Last summer, we took our grandchildren to the zoo. It was one of those progressive zoos where they try to recreate the animals’ natural habitat.
The Monkey House was especially effective. Instead of concrete cages and iron bars, only a plate-glass window separated us from the apes. A sociable orangutan ambled over to get a better look at his visitors. He stared at us for a while with an amiable expression on his moonlike face. Then, discovering he had been sitting on an orange, he pondered it for a moment, and then ate it. The children pointed and giggled.
This orangutan obviously understood the first rule of showmanship: give the crowd what they want. He decided to give them an encore. So he vomited the orange into his hands and proceeded to eat it again.
“Oh gag!” “Yuk!” “That’s gross!” “He’s sooo revolting,” yelled the delighted kids. The ape looked pleased. Obviously he had hit upon a winning formula. So he regurgitated the orange yet again and ate it a third time. And then, egged on by his young supporters, he did it once more.
Confident now of audience reaction, the ape decided to expand his repertoire. The orange, even by his liberal standards, was showing signs of wear. So he smeared the mess on the glass. The children were now falling over themselves with laughter, while we parents and grandparents were looking decidedly queasy.
The show was by no means over. The orangutan had a few more tricks up his sleeve (so to speak) but I’ll spare you the details. Suffice it to say that my grandchildren have never forgotten that encounter.
Neither have I. As I watched the impromptu display of gastronomic versatility, it occurred to me that that is how you and I must look to God when we sin.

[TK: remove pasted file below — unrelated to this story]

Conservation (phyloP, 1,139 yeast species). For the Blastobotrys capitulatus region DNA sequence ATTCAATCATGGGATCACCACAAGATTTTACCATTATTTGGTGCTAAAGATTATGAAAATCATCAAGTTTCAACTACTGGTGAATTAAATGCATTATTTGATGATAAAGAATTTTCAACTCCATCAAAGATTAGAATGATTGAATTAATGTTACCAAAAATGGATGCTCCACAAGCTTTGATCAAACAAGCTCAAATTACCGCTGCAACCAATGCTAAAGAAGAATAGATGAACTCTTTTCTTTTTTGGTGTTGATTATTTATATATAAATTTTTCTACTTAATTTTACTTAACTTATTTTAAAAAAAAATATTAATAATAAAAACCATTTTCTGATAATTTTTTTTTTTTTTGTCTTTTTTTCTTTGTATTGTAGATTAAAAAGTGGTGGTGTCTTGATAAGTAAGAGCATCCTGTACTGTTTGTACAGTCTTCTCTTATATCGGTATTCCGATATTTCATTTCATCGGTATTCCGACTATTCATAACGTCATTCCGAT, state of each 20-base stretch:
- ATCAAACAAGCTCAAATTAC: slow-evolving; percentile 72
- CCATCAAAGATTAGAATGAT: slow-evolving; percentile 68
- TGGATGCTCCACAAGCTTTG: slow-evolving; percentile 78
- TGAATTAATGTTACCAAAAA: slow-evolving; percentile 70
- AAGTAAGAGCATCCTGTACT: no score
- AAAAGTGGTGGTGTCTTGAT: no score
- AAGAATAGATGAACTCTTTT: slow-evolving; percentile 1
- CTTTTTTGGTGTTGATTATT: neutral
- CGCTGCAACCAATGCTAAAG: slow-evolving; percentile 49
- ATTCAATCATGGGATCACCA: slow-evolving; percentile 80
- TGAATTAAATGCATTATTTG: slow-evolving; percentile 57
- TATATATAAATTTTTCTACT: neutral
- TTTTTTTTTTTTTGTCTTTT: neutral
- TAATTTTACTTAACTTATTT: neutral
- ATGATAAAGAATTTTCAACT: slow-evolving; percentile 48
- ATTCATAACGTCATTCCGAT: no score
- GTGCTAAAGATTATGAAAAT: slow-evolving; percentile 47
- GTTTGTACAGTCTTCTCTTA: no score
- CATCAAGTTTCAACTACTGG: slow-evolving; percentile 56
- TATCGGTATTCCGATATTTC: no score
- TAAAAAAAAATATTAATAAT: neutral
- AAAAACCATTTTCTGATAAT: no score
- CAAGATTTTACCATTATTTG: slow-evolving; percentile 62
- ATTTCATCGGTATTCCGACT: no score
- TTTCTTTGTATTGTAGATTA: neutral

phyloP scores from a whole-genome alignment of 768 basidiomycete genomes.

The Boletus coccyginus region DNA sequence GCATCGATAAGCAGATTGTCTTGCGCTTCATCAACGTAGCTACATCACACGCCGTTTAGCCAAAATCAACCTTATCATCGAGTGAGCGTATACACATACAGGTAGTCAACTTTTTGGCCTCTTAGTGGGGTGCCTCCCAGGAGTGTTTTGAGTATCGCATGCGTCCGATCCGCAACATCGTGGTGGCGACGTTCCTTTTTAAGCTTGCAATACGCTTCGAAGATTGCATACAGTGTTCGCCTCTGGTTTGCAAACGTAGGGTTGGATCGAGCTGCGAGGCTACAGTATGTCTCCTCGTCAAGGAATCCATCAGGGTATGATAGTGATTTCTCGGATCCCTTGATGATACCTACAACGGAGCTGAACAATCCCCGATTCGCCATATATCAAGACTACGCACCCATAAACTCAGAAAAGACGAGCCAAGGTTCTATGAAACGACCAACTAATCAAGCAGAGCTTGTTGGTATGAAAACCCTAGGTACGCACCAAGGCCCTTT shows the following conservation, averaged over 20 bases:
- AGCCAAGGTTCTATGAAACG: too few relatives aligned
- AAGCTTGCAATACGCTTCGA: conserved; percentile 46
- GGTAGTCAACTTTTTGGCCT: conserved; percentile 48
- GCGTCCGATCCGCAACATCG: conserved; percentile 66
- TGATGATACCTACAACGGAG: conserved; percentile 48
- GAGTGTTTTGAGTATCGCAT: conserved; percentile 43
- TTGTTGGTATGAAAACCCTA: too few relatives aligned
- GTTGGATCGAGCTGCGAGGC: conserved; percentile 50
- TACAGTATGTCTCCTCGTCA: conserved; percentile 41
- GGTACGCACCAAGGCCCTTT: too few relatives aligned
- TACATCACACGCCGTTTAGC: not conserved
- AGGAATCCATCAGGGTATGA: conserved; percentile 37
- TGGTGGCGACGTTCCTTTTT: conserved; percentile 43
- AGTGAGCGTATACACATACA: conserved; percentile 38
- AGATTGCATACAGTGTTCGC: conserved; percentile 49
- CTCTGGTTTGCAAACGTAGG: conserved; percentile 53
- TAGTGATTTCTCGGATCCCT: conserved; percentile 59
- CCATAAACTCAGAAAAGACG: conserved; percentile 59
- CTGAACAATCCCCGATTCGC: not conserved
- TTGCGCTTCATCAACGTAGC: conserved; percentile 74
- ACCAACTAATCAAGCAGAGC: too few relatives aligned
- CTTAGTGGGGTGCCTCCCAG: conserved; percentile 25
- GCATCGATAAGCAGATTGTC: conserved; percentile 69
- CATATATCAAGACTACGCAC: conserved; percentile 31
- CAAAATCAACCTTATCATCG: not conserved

No Laughing Matter
If that ape could have seen himself as we saw him, he might have behaved differently. But an animal does not have a conscience. We do. We have a sense of shame, and we know certain behavior is wrong. But we don’t always understand how wrong.
Obviously, in a civilized society, murder and robbery are unacceptable. But what about minor, whitecollar crimes, or being a little greedy? Or an “innocent” affair? A drunk, providing he isn’t hurting anybody, can be quite entertaining. Some people might even egg him on, like the children did that orangutan.
So where do we draw the line? Who decides?
God says he does. And he tells us that wrong living (he gives it the politically incorrect label “sin”) kills us in the end.
But God wants to get rid of all our sin so we can live forever, in peace, with him and one another.
The point is, God does not think sin is a laughing matter. But because he loves us, and wants us to be with him forever, he has provided the means by which we can be cleaned up.
Paul, in his epistle to the Romans, explained it like this: “Out of sheer generosity, he put us in right standing with himself. A pure gift. He got us out of the mess we are in and restored us to where he always wanted us to be. And he did it by means of Jesus Christ. God sacrificed Jesus on the altar of that world to clear the world of sin” (Romans 3:22-25, Message Version).